life of m

Sustaining the Self and Beyond

Cat Lives

9 Comments

Of late, I have found myself musing over my mortality. Last night, I started calculating the years left in my life in terms of the number of cats I might possess (in truth, I am less certain that I possess my feline companions than the alternate option).

I am 33 (and almost a half).

I share a home with several felines. In order of age, eldest first and youngest last, they are:

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Smokey (Grey Tabby of slight design)

Gender Ambiguous Age 9

IMG_2760Fingolfin (aka Bruiser, Siamese Himalayan of stout stature)

Born summer-ish 2008, adopted September 2008

Male Age 6

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Arwen (aka Stella, Grey Russian Blue Tabby of rotund stature)

Born summer-ish 2008

Found at gas station in Skagit Valley

Adopted December 2008

Female Age 6

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Puck (Maine Coon of fluffy design).

Born summerish 2009

Abandoned litter

Adopted fall 2009

Male Age 5

Let’s say that the Skagit cats all live another 10 years, give or take. That will put me at 43-44 years of age. If I adopt another two cats (because let’s face it, four is just too much), each creature will likely live another 16 years.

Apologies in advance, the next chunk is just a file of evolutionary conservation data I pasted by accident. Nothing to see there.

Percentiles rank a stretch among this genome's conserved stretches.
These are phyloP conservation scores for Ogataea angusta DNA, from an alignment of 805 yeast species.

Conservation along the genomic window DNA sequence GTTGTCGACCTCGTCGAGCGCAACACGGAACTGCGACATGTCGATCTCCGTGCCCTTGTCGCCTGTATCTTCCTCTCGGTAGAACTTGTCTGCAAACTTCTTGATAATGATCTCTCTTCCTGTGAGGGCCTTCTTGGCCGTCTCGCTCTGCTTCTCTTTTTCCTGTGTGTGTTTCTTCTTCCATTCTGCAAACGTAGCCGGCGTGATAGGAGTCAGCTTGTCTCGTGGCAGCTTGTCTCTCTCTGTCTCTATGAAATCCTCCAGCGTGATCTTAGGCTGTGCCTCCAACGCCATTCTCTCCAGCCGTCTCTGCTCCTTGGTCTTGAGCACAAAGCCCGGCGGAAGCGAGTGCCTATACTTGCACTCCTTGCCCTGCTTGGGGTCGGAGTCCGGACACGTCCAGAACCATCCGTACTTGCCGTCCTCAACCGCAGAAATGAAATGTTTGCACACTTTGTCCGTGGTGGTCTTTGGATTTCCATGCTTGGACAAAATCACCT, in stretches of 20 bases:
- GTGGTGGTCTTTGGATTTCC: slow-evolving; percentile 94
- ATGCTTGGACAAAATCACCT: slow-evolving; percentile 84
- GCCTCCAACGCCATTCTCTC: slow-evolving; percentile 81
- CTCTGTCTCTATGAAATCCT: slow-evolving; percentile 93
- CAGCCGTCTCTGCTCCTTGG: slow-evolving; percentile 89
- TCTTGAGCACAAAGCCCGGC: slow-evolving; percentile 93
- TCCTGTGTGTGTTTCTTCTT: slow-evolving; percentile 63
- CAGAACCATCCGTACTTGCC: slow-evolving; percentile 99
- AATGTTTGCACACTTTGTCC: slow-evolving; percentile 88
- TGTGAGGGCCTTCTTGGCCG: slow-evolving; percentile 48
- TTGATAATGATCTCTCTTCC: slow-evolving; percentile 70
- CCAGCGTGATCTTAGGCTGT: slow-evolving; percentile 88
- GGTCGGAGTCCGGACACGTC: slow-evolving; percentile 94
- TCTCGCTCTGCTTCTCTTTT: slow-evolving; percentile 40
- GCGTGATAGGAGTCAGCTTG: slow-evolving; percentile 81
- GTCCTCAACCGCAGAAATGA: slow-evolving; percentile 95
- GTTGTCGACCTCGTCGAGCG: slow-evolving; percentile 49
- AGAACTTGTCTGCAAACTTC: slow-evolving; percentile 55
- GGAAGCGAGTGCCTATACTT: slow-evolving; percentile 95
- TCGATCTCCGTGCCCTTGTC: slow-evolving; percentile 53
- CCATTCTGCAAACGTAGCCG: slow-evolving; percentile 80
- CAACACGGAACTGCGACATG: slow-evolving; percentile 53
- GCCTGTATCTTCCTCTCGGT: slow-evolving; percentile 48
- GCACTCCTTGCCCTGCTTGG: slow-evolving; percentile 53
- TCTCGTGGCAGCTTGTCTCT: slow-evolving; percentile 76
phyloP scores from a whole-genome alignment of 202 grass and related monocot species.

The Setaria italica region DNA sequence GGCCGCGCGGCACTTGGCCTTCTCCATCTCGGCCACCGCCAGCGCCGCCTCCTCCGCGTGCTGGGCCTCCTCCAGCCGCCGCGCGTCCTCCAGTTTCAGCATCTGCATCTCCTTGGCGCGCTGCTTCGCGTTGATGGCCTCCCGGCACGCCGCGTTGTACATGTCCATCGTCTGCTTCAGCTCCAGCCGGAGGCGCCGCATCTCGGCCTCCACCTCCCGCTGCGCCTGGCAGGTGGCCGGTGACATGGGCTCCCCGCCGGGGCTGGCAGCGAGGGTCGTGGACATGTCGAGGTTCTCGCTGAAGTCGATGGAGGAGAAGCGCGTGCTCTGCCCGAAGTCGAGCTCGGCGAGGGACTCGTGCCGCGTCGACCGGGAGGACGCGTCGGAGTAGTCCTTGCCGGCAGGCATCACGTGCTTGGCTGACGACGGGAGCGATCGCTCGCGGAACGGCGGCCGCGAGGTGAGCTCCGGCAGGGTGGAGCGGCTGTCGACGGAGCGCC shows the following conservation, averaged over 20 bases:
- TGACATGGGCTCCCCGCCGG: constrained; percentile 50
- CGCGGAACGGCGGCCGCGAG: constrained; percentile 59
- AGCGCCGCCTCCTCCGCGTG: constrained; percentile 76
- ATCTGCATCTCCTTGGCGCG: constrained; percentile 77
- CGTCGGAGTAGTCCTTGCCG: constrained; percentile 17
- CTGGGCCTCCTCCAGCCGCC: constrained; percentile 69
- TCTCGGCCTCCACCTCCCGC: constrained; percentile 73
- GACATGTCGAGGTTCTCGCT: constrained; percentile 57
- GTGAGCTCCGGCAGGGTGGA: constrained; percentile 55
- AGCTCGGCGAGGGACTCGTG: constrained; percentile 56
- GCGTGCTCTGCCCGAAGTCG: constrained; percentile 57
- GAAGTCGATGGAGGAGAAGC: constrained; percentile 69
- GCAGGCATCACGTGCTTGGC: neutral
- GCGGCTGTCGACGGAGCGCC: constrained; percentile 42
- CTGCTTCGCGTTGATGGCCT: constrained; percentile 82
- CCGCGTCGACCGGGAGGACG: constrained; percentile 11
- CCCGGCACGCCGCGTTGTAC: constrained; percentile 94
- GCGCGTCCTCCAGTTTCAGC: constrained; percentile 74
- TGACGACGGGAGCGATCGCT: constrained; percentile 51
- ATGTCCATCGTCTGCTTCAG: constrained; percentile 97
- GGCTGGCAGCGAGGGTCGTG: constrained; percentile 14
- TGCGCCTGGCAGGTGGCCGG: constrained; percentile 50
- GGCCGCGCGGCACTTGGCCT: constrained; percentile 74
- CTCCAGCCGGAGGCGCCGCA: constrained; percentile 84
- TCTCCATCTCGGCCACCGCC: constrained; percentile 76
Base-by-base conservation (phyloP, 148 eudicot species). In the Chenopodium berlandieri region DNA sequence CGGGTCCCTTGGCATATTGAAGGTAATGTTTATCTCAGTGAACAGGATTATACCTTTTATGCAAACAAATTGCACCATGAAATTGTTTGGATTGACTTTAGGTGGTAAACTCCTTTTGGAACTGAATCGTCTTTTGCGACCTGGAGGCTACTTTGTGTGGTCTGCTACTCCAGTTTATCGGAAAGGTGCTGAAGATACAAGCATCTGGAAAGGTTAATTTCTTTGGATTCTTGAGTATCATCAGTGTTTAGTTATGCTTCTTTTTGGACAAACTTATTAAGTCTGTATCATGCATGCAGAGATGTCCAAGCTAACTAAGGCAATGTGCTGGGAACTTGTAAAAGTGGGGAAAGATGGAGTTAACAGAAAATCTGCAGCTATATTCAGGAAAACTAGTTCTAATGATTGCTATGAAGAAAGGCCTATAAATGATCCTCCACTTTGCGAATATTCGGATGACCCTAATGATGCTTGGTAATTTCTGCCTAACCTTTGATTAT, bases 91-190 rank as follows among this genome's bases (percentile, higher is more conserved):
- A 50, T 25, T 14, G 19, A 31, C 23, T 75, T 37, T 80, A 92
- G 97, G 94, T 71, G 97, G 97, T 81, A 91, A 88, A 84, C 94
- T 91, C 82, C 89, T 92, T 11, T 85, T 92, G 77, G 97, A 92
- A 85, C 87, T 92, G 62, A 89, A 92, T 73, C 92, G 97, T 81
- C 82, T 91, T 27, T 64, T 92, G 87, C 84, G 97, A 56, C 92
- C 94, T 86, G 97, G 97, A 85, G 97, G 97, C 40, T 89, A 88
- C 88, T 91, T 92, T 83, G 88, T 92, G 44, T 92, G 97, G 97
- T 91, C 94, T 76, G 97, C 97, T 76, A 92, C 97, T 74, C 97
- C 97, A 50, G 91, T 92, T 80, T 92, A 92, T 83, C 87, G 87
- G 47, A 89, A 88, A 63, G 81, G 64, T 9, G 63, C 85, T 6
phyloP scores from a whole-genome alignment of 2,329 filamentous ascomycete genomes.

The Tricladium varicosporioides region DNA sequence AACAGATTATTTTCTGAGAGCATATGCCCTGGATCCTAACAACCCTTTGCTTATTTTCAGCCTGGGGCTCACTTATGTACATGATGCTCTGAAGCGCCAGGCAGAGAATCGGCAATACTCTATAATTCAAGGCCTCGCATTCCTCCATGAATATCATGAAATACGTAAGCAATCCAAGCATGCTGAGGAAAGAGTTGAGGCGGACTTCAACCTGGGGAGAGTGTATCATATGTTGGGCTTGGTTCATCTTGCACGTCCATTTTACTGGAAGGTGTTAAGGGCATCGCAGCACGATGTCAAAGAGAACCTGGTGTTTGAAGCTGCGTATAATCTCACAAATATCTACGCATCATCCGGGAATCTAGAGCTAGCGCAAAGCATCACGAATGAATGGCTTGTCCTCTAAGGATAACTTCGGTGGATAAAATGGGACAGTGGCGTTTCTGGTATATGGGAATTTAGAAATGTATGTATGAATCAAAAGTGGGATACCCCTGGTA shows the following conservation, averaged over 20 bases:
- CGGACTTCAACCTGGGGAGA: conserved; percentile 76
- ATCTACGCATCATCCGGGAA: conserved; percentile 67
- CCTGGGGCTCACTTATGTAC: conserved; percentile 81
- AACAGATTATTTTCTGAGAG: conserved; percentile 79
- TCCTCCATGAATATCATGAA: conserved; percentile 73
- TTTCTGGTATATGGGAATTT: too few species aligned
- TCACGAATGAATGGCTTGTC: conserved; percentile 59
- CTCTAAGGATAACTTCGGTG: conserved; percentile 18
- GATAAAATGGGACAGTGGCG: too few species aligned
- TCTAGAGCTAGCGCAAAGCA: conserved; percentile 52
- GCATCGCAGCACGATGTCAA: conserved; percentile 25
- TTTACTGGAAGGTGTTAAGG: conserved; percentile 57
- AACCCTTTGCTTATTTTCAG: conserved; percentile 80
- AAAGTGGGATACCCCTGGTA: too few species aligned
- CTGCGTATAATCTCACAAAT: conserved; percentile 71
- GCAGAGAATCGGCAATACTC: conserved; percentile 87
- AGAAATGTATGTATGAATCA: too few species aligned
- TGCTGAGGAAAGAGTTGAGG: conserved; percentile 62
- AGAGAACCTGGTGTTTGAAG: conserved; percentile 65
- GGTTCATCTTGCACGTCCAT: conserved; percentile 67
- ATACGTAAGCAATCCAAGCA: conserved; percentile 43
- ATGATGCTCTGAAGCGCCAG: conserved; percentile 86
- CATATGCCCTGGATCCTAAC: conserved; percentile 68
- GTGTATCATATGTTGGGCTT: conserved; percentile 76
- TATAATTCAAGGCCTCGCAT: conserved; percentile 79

Now, I am 60. What does 60 look and feel like? Will I want a cat? Will I want the freedomt to travel?

I could potentially get two more rounds of cats, possibly three if I am very long-lived and able.

Anyway, as I sat in the passenger seat doing the math, I could see my entire future before me. Did I have time to get an orange cat? What about a black cat to replace my beloved Izzy, whom I had given up to a family in Alaska before fleeing the state?

I love Russian Blue and Calico, too. There were so many choices and so many beings in need of safe haven and love.

It was clear that I needed to live a long life and also that I should probably try to relax a little bit.

I can remember my dad telling me about his desire to read as many books as possible before time ran out. Periodically, I think about all of the time I am wasting by not spending several hours a day dedicated to reading.